Registration at Trinity College/Fees

While abroad you are still a registered student of Trinity College and you must pay the usual Trinity fees or Student Contribution. If you are eligible for the Fee Remission scheme, you will pay the Student Contribution. Erasmus students do not pay fees at their host university. If you are a non-EU national spending a year abroad as an Erasmus student, full tuition fees must be paid to Trinity College. You will be able to pick up your Trinity ID card in College at any time following completion of online registration.

How to Apply for Erasmus

  1. In Michaelmas Term 2020, all Senior Fresh History students will receive an invitation to attend a meeting with History’s Study Abroad Coordinator at which the Erasmus scheme and application process will be explained. If you are Joint Honours, etc, you may have two such meetings to attend and bear in mind that both Departments may have different procedures and deadlines: but you will have the advantage that you can apply for a wider range of destinations, through both Departments, and can opt for the best offer, assuming you receive one. Also bear in mind, though, that you will need both Departments to approve your choice (the History Department, for instance, will hardly allow you to go, via your other subject, on exchange to a university where you cannot study History!).
  2. At the Erasmus meeting in Michaelmas Term, the History Study Abroad Coordinator will distribute an ‘expression of interest’ form which will allow you to register your interest in going on Erasmus in 2021-2, and indicate your choice of location in order of preference. The form must be returned by the deadline stated thereon.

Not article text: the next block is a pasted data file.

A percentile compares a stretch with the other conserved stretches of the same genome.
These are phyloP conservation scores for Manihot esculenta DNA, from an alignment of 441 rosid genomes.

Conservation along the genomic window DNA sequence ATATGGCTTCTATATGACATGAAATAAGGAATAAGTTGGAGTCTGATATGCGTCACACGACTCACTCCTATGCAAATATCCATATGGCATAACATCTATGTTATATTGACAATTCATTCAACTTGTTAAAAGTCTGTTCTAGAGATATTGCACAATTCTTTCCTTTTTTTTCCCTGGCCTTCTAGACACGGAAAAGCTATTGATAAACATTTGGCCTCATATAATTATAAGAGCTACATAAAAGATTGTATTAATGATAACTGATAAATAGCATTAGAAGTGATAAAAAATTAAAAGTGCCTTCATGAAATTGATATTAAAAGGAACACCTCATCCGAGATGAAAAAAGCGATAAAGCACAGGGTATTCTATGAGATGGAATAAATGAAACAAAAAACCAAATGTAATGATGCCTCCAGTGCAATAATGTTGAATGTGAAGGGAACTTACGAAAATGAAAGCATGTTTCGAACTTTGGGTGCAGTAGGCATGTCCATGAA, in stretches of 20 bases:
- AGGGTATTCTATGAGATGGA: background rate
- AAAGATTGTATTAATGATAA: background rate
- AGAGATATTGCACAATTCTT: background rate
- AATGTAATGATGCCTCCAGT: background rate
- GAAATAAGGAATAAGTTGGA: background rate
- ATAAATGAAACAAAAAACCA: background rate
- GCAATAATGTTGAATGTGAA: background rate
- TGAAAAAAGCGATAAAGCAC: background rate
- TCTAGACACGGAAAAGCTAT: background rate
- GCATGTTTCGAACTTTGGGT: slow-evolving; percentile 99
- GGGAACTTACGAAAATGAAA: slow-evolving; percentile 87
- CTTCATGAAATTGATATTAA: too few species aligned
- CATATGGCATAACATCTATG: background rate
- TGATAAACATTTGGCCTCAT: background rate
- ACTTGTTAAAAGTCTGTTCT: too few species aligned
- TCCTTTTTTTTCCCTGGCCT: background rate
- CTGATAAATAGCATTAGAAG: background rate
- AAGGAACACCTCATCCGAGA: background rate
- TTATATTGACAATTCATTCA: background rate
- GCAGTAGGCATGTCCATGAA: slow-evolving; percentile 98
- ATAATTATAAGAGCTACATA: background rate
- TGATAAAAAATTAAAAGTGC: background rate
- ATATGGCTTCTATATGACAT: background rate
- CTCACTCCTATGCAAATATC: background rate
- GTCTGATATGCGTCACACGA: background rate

3. Early in Hilary Term 2021, the Study Abroad coordinator, having reviewed your application, based on your grades and demand for your choice of exchange, will contact you directly with the outcome of your application.
  4. If you accept the History Department’s offer, the Academic Registry will be in further contact with the next steps in the process, and will require you to fill in an online form. The details are needed for your Erasmus grant application.
  5. Only at that stage do you actually apply to your host university. The application procedure will be sent to you via email by the host institution. It is the student’s responsibility to ensure they submit their application by the host university’s deadline. Check the website of your host university to make sure you are aware of any admission deadlines, to check if they have an application form, and if you can apply for accommodation at the same time.
  6. Subsequently, Trinity’s Erasmus office will organize a pre-departure meeting for all Erasmus students. Further details will be communicated to you in April/May. At this meeting, we will discuss the paperwork you need to sign for the Erasmus grant.

How to Apply for ELAN

Please contact Dr David Ditchburn for a formal application form ( It is likely that this will be required by early January 2021. The ELAN board meets in the final week of February to consider all exchange applications. They will ordinarily be able to inform you if you have been successful in your application by the first week of March.

How to Apply for Non-EU exchanges

As non-EU exchanges are established and run at a College-wide level, the History Department has little direct role in the application process (though it will have to approve your choice). For the most part, instead of dealing with History’s Study Abroad Coordinator, you will be dealing with College’s Study Abroad office. In practice, the deadline for non-EU exchanges tends to be considerably earlier that that for EU exchanges. Therefore, please consult, as a priority, the relevant College web pages:


Academic Year 2021-2022
Prof. Seán Duffy
History Department
Study Abroad Coordinator

NOTE: This information is provided as a general guide for students. Information on exchanges is constantly being updated, so it is vital to consult the Trinity Study Abroad website in the first instance for the most up to date information on the exchange programme:

If there is a conflict between information provided in this handbook and that on the official TCD site, the latter will have primacy, but do please consult the History Department’s Study Abroad coordinator (above) if you are in doubt.

Bon voyage!